Japan maintains persistent current account surpluses aided by systematic government intervention in foreign exchange markets to accumulate foreign asset reserves and impact the yen’s value.  (See Bergstein, Fred C., 2013, Currency Wars, The Economy of the United States and Reform of the International Monetary System.  Washington.  Peterson Institute for International Economics).  Manufacturers in the United States face relatively low tariffs in Japan, which maintains an average 2.6 percent tariff for non-agricultural goods.  So Japan’s exchange rate intervention can and will quickly frustrate any tariff concessions.

We oppose Japan’s inclusion in TPP talks unless an effective currency enforcement regime is included.

Further, in any study undertaken, ITC should consider the impact of Japan’s currency undervaluation when utilizing any economic model.  Merely considering tariff reductions is insufficient to gain an accurate viewpoint of economic predictions.


The President should not consider Japan in TPP talks because Japan is a developed economy selling high end finished products globally.  It competes head-to-head with the U.S. economy generally, as compared with a more natural resource intensive economy.  Its offerings of “dead end” consumer products offer few value added opportunities to outweigh the import competition threat that is likely to result.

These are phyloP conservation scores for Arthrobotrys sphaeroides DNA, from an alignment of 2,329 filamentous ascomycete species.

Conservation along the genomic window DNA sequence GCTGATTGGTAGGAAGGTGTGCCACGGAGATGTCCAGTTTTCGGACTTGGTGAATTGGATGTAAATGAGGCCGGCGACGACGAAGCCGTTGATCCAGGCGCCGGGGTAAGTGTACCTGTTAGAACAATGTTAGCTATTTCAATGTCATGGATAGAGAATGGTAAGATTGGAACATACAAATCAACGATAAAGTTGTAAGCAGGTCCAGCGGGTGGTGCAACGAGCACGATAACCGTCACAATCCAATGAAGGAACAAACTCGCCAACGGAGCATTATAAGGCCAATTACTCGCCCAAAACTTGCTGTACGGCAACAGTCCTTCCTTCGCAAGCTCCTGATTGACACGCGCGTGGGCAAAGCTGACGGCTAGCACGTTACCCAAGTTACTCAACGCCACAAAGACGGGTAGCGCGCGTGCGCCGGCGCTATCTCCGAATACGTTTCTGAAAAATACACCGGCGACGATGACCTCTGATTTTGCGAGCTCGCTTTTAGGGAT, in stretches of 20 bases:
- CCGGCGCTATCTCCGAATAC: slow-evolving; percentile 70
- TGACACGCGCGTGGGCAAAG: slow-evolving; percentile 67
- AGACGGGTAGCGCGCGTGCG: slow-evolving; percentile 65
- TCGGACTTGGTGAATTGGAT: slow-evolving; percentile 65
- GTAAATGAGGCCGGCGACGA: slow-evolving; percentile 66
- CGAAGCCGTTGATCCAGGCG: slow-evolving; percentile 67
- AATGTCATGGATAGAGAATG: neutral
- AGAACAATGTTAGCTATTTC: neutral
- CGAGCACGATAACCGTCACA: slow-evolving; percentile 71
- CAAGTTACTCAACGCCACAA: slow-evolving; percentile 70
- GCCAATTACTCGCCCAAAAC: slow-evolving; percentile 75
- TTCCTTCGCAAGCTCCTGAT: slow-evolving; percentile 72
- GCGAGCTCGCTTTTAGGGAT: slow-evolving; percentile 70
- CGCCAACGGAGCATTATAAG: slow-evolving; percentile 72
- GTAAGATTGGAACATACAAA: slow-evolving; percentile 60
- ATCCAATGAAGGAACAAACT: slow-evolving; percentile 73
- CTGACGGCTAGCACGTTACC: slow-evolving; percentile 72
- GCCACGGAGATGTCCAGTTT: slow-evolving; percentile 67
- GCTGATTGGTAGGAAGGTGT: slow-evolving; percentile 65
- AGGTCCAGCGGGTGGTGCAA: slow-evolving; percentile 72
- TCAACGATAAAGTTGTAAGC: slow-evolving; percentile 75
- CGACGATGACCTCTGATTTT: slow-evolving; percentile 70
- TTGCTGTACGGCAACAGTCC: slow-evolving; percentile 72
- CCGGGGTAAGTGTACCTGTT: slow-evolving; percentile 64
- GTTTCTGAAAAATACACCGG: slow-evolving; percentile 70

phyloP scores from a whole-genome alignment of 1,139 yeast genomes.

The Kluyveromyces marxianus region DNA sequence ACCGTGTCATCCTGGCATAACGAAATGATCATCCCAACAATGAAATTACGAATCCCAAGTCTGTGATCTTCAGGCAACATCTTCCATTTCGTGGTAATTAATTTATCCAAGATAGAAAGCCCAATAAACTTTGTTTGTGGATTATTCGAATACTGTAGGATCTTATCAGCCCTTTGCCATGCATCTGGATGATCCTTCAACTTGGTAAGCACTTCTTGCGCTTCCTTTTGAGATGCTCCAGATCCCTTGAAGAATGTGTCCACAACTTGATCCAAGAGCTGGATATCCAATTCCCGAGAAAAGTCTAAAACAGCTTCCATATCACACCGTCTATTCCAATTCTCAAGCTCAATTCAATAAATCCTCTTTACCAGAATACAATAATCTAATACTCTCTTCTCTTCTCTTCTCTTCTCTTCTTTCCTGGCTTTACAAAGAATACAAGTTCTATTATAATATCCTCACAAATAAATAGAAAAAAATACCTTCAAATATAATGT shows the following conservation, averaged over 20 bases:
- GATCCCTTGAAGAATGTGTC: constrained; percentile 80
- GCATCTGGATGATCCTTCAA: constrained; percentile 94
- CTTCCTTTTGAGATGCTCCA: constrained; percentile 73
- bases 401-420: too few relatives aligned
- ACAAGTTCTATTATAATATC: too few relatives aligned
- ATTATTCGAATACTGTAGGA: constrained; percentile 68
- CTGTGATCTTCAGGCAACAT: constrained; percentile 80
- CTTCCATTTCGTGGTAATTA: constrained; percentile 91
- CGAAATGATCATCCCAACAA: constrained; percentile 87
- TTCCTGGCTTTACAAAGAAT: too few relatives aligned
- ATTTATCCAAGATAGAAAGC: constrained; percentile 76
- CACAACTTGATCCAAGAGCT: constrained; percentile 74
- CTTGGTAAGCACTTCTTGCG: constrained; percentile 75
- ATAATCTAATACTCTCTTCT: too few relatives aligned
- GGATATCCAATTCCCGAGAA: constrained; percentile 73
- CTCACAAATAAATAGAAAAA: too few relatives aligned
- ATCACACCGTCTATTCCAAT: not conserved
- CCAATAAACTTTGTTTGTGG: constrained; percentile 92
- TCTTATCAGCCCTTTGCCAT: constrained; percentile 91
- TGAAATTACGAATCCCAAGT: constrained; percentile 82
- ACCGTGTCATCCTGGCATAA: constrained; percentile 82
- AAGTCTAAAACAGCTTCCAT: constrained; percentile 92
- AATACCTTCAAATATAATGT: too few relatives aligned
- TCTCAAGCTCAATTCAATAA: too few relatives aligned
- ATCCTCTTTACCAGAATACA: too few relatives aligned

Further, Japan’s cartelized market blocks the many market opportunities that appear to be theoretically available to imported products.  The country’s keiretsu and the interaction with METI (Ministry of Economy Trade and Industry) result in an effective industrial policy regime that deters the cartelized supply chains from procuring from outside the club.  ITC’s models do not, and probably cannot, account for this cartel impact because such models assume a free market exists.

The office of the U.S. Trade Representative, which seeks to engage Japan, has often spoken of the need to pursue “global supply chains” for U.S. manufacturers.  This USTR goal is biased towards OEM (Original Equipment Manufacturers), providing assistance in offshoring their supply chain.  But the goal causes the long-term diminution of the first and second tier suppliers in the domestic supply chain.  Many of these suppliers are CPA members who lose orders and therefore must lay off employees, slash their R&D budgets, and struggle to keep the doors open.  The perniciousness of the global supply chain push is actually a euphemism for long and short-term destruction of the U.S. industrial fabric.

CPA’s former Senior Economist Ian Fletcher phrased it this way:

Real industries are not abstract aggregates; they are complex ecosystems of suppliers and supply chains, skills and customer relationships, long-term investments and returns. Deindustrialization is thus a more complex process than is usually realized. It is not just layoffs and crumbling buildings; industries sicken and die in complicated ways.

[W]hen American producers are pushed out… it is not just immediate profits that are lost. Declining sales undermine their scale economies, driving up their costs and making them even less competitive. Less profit means less money to plow into future technology development.…